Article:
It goes without saying that our busy schedules make it difficult to read all kinds of fight reports. But even when we do have the time, it’s often just more convenient to have everything all in one place.
That’s what the Weekend Briefing is for.
All in all, a big boxing weekend on paper delivered just enough to scratch fans’ itch. Nothing was epic and in some ways the biggest fights were disappointing, but not enough to derail a nice 2017.
CBS – Barclays Center, Brooklyn, New York
Part-time fighter and full-time amateur flutist Keith Thurman unified two welterweight belts with a split decision victory over Danny Garcia in the main event of a CBS broadcast that reportedly did quite well, ratings-wise. Generally speaking, high quality fights getting serious attention on big network broadcasts is a good thing. It can be a double-edged sword, however, when fights become tedious, as Thurman-Garcia often was. Garcia managed to nullify some of Thurman’s early rush in the middle rounds and the latter mostly took the last two rounds off, but “One Time” stayed busy enough to justify a decisive win.
Thurman, now 28-0 with 22 knockouts and 1 No Decision, was taken the 12 round distance for the fourth time in his last five bouts, and again showed signs of fading down the stretch. The Clearwater, Fla. native nonetheless demonstrated enough versatility and skill over the stretch to make the win decisive. Garcia appeared out-sized and overwhelmed in the first half of the fight and his good body work went largely unnoticed, and then he picked up the pace as Thurman tired, making scoring interesting. Ultimately the decision was the correct one, no matter how little class the already-classless Angel Garcia is demonstrating. His son, Danny Garcia, falls to 33-1 with 19 knockouts.
A somewhat lackluster main event couldn’t dull the shine that Orlando, Fla.’s Erickson Lubin brought to the CBS card in the broadcast’s opener. The 21-year-old super welterweight Lubin dismantled Mexico’s Jorge Cota in four rounds and brought his record to 18-0 with 13 knockouts. But it wasn’t just that Lubin had a good post-fight interview after working over a guy wearing a knee brace, it was that he made it fun.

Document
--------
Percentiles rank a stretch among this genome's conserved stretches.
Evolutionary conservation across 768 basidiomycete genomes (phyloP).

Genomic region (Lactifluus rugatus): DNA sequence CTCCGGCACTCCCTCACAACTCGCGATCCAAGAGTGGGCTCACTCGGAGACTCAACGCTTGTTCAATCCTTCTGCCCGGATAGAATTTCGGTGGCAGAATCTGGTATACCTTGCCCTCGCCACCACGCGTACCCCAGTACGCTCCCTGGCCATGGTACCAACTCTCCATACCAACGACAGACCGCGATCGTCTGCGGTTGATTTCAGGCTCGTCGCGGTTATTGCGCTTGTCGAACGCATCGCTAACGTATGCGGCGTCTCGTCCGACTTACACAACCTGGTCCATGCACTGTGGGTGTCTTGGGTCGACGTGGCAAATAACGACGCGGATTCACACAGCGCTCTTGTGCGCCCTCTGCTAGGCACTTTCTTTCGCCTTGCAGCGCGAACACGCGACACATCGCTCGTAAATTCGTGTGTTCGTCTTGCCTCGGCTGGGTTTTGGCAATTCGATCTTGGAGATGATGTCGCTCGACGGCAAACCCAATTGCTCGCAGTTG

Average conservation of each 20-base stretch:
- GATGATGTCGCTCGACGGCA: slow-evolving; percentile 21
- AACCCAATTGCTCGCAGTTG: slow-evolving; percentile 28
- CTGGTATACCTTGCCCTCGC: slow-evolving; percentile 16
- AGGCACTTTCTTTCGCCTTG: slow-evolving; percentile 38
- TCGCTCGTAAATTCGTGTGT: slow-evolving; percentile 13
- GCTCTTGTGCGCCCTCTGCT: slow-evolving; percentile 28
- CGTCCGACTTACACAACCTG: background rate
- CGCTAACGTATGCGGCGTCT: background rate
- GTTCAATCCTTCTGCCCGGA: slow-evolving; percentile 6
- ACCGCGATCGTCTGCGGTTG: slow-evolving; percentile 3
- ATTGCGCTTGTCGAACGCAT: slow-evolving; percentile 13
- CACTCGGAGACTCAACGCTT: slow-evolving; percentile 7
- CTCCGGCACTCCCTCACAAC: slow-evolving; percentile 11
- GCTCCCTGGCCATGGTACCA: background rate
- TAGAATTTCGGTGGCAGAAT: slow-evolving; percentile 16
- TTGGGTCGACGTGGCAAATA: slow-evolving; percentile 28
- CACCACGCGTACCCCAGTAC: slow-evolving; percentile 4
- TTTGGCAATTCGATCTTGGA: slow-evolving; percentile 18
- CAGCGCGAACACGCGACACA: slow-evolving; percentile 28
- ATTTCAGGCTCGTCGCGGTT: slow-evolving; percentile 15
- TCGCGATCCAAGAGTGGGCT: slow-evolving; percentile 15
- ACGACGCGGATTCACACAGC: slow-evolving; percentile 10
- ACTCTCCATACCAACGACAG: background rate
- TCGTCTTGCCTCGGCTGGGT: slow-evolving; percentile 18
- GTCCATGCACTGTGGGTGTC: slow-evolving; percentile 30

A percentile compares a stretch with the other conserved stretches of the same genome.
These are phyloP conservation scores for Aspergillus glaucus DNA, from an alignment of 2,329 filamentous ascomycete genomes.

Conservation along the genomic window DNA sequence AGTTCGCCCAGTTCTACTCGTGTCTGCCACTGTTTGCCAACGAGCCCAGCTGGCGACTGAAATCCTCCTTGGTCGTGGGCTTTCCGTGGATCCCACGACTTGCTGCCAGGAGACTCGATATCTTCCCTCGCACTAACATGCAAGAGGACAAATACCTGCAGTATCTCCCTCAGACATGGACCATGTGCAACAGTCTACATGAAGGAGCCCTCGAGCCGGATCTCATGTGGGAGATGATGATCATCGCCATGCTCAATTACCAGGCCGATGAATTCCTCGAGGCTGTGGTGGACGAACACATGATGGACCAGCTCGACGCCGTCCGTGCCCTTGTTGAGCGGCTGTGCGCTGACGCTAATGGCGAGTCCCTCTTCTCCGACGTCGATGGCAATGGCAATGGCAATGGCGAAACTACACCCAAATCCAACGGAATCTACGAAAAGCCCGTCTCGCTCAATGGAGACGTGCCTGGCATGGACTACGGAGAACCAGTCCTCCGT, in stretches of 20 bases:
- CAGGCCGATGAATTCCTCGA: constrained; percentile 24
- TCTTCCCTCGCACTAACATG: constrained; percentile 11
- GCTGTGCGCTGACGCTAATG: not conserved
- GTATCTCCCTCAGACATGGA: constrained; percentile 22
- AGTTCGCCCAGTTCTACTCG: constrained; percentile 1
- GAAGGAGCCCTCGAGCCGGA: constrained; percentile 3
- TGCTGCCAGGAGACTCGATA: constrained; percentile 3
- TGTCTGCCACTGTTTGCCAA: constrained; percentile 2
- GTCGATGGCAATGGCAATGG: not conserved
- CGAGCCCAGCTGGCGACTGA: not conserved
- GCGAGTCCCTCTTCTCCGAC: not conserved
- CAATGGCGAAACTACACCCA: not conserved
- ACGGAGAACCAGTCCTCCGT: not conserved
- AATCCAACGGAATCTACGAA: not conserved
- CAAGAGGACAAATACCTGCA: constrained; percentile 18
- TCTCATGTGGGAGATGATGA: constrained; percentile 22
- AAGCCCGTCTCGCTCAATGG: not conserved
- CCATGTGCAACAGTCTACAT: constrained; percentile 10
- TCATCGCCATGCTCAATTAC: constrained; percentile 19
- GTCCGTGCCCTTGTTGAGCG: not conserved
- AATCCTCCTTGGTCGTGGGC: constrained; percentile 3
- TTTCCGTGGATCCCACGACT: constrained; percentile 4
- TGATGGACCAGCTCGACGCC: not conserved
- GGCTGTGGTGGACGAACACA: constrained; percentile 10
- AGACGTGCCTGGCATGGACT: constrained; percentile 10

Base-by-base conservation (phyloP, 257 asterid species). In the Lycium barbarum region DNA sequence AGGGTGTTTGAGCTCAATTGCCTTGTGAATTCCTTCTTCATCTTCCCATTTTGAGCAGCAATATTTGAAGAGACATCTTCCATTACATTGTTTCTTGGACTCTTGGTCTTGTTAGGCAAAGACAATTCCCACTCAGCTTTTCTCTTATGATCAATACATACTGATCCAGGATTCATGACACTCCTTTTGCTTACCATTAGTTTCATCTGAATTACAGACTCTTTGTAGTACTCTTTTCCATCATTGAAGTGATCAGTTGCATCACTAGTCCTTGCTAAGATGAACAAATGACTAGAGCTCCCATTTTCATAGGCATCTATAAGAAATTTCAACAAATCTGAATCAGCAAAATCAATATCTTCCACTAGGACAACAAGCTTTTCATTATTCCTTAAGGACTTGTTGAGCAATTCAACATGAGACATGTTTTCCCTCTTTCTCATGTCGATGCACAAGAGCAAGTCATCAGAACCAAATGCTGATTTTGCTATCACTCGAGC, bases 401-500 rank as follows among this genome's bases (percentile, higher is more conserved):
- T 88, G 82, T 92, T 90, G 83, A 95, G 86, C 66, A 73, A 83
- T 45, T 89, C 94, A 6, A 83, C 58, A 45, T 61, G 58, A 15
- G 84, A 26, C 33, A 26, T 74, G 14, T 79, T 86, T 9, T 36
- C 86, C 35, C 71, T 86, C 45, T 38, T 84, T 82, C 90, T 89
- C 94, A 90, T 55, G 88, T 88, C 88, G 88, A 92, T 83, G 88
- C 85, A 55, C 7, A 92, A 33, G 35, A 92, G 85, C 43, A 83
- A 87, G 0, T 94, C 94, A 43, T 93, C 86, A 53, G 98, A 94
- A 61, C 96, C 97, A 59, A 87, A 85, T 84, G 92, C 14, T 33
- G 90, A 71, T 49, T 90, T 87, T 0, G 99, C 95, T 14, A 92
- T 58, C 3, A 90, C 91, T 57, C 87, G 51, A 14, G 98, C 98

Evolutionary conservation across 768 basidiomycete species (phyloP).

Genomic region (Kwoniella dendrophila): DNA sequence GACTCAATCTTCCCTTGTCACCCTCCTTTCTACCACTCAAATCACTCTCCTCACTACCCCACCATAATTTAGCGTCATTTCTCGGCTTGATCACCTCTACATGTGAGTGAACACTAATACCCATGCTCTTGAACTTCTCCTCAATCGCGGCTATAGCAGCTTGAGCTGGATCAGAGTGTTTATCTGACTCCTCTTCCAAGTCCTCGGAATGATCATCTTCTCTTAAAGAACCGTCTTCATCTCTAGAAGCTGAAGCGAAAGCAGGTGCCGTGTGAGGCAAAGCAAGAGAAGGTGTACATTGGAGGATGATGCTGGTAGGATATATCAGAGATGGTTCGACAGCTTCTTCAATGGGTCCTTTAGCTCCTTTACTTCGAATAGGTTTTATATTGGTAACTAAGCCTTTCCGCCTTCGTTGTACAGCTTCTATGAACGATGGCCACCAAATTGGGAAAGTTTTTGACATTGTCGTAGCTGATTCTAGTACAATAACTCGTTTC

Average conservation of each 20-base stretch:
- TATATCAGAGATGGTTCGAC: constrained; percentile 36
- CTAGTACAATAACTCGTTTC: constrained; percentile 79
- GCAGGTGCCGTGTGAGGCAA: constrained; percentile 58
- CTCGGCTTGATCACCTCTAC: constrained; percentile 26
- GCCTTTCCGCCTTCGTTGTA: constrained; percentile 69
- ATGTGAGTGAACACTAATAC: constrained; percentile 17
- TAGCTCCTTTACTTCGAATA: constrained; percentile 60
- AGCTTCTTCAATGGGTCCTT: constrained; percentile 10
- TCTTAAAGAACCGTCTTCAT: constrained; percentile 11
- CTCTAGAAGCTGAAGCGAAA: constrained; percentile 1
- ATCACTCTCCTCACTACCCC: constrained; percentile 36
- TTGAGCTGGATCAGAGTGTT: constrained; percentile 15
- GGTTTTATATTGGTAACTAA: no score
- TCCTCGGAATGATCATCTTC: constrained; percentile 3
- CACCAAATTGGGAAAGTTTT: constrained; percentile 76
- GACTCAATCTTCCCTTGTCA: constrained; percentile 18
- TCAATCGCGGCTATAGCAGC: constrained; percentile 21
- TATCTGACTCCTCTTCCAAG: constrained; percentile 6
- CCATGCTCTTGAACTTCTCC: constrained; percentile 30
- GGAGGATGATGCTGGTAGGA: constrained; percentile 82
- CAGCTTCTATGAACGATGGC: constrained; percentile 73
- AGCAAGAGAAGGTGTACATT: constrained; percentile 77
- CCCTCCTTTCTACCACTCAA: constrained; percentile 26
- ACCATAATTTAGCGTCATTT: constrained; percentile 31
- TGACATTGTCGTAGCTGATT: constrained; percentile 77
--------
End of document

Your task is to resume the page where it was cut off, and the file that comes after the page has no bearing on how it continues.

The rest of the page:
With the loss, Cota’s record is now 25-2 with 22 knockouts.
Sky Sports – O2 Arena, London, U.K.
In a match up that was anticipated mostly because both men were able to talk their way into annoying many British boxing fans, heavyweight Tony Bellew smacked David Haye around for a while before sending him home in 11 often-sloppy rounds. Bellew confidently landed first and dictated the pace of the bout while Haye appeared sluggish and rusty. The last half of the fight featured many collisions and plenty of mauling as Bellew tired and Haye reportedly fought with a ruptured Achilles tendon that required surgery. Bellew, 29-2-1 with 19 knockouts, made good on his pre-fight trash talk and seems to be angling for a showdown with British heavyweight Anthony Joshua. But at 36, with a history of nagging injuries and facing another large one, Haye should be looking to retire. His record is 28-3 with 26 knockouts.
Another name fighter stared down likely retirement on the same card, as welterweight Sam Eggington, 20-3 with 12 knockouts, seemed to seize victory from a 36-year-old Paul Malignaggi, who did well until a body shot ended his night in the 9th round. Malignaggi, now a commentator who truly has no reason to keep fighting, does just well enough to justify sustaining his career. While Eggington isn’t a bad fighter by any stretch, this marks Malignaggi’s third stoppage loss in his last six outings. At 36-8 with 7 knockouts, it’s time.